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Just so everyone knows I’m super proud of my new slim and trim status. Louis has been on me a while now to drop some serious LB’s. I’ve really been stacking them on from my wife’s fantastic cooking. He says there’s a reason he doesn’t take photos of me anymore, and I really can’t blame him Unfortunately, I’ve not lost the weight in reality. I ran across these two photos from four years ago, fishing down in the Florida Keys with Capt. Joel Dickey. He guided me to this behemoth barracuda on the fly. To this date, it’s probably one of my most memorable saltwater moments I’ve experienced on the flats. The take and battle were epic, particularly since my arms were already complete jello from the prior twenty minutes of stripping hand over fist as fast my arms would go. Numerous barracuda prior had given us promising chases but as they so often do, they let off the gas and lose interest at the last second. About the time I was ready to yell uncle, Joel shouted in his famous southern accent, “DUDE, look at that giant cuda at two 0’clock”. I some how managed to lay out a good cast, and I was about five strips into my retrieve when this guy hammered the fly and took off faster than I’ve ever witnessed a fish swim. That’s when the “shit hit the fan”. Before I could transition from holding the fly line to the fly rod, that barracuda burnt the hell out of my hands from the fly line shooting across my palms and through the rod guides at fifty miles and hour. I’d wear that fly line brand across both my palms for the next two weeks. But what really made this fish memorable was the fact … Continue reading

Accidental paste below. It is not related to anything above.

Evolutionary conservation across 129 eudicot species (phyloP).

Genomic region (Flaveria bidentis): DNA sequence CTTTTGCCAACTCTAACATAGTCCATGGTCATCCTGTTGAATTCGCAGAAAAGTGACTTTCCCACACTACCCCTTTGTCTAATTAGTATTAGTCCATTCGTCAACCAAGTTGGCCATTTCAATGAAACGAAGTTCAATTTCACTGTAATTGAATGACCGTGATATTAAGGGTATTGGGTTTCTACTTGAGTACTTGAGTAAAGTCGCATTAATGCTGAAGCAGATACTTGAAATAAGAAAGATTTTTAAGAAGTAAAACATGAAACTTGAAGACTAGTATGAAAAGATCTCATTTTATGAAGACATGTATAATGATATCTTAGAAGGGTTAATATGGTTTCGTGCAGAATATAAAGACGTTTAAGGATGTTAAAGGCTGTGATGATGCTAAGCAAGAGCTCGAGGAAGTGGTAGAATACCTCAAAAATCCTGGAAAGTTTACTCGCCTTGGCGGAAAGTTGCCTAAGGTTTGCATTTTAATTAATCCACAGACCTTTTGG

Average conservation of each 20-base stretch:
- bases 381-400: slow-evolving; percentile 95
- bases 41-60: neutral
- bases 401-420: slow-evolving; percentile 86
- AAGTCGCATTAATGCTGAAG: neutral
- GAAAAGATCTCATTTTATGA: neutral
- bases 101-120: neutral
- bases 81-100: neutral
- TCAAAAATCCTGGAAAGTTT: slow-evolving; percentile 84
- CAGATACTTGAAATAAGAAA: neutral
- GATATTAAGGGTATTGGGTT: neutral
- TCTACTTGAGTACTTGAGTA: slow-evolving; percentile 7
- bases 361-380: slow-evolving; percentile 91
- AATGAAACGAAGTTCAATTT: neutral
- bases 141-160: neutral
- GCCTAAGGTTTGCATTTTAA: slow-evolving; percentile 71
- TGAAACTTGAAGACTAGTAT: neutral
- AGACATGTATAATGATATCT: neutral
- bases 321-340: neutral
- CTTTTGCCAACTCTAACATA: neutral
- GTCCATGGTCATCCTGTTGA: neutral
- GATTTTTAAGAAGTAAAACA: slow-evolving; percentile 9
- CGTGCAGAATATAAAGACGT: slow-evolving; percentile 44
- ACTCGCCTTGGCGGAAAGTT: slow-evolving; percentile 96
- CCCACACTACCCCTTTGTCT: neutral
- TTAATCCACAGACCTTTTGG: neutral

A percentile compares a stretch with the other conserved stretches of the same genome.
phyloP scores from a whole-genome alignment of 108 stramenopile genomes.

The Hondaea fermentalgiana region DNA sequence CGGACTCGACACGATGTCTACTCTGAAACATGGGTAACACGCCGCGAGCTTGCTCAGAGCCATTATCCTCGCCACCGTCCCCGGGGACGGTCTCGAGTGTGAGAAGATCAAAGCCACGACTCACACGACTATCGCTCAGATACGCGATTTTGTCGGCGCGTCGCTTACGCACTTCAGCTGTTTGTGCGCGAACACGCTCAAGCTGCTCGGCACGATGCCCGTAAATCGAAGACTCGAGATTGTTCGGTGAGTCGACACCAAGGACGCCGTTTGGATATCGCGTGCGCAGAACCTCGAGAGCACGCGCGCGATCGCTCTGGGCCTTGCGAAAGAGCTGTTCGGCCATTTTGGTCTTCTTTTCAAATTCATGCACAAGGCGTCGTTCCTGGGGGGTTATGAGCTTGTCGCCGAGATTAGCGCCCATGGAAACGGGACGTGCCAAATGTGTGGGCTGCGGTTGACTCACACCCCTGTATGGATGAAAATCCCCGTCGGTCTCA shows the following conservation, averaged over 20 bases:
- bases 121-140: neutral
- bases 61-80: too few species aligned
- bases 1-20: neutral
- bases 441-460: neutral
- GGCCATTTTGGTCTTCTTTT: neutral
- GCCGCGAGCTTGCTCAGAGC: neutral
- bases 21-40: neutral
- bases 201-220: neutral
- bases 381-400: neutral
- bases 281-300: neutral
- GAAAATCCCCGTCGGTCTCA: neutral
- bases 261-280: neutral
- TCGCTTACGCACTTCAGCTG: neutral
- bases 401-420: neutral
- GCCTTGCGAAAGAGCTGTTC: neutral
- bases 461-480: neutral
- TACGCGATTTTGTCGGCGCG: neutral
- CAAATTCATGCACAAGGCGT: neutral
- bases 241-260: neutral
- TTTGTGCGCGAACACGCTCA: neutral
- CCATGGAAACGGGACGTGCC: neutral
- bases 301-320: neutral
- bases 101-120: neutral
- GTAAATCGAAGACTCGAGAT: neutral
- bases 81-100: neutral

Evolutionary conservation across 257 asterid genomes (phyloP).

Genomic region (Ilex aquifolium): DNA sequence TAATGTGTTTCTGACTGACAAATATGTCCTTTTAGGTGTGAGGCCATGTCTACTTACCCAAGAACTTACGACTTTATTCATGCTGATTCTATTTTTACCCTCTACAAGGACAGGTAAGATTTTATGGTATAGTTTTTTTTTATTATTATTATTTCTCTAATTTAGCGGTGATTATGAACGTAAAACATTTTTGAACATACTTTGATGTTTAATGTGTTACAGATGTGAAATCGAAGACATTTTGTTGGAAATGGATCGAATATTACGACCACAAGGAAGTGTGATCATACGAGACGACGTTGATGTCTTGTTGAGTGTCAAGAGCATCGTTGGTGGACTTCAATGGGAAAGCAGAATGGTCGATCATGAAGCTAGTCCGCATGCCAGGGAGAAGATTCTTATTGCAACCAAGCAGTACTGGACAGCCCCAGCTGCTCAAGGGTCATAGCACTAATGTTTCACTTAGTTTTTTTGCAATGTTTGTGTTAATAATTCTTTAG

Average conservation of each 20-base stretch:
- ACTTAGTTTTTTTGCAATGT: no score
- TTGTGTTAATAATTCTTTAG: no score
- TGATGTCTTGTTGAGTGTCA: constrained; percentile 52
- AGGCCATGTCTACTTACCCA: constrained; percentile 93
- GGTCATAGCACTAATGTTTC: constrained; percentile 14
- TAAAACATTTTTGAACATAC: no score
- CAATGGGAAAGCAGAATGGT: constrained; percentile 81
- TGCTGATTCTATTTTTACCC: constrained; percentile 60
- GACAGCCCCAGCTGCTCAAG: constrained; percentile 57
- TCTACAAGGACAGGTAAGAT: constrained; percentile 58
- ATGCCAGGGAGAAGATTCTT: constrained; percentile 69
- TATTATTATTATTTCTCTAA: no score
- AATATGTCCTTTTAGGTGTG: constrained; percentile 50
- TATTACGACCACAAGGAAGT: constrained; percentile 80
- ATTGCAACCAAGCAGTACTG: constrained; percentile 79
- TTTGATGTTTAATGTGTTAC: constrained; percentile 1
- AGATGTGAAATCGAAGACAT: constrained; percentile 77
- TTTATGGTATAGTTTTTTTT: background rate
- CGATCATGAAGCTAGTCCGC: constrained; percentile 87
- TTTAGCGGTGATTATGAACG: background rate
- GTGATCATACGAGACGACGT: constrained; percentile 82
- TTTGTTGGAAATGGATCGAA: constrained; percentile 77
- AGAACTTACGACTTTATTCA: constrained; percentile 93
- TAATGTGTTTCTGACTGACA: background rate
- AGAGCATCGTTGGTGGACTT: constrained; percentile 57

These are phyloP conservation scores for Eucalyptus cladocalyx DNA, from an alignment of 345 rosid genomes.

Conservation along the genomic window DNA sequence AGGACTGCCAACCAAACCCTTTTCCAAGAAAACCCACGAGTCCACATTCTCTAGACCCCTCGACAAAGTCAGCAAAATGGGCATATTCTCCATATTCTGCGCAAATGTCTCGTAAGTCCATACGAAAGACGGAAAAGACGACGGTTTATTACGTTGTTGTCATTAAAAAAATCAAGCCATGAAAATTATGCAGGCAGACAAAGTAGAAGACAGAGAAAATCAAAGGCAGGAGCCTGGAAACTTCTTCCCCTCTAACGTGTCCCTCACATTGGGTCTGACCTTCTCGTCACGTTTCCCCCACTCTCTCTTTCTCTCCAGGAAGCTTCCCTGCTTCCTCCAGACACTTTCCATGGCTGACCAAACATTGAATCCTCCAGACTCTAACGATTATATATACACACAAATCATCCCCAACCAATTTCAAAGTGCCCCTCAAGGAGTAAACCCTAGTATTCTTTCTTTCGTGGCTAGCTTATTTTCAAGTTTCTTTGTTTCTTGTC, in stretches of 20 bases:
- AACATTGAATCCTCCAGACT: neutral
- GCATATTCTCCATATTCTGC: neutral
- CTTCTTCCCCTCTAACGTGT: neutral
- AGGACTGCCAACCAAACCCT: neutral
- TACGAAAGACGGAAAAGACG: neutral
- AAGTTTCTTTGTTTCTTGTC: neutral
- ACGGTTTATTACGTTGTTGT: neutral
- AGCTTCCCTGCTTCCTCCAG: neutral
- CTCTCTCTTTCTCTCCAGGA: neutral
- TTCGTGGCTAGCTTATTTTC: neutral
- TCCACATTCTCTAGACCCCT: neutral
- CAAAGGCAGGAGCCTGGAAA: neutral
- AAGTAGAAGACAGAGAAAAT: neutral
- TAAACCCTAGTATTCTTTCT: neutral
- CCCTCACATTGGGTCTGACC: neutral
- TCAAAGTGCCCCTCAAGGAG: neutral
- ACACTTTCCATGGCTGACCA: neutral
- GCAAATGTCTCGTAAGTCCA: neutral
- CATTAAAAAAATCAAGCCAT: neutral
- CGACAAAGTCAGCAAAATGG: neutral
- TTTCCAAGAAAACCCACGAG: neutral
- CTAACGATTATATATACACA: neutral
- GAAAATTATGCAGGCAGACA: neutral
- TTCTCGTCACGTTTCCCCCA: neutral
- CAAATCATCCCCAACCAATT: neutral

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The Flies Of Our Fathers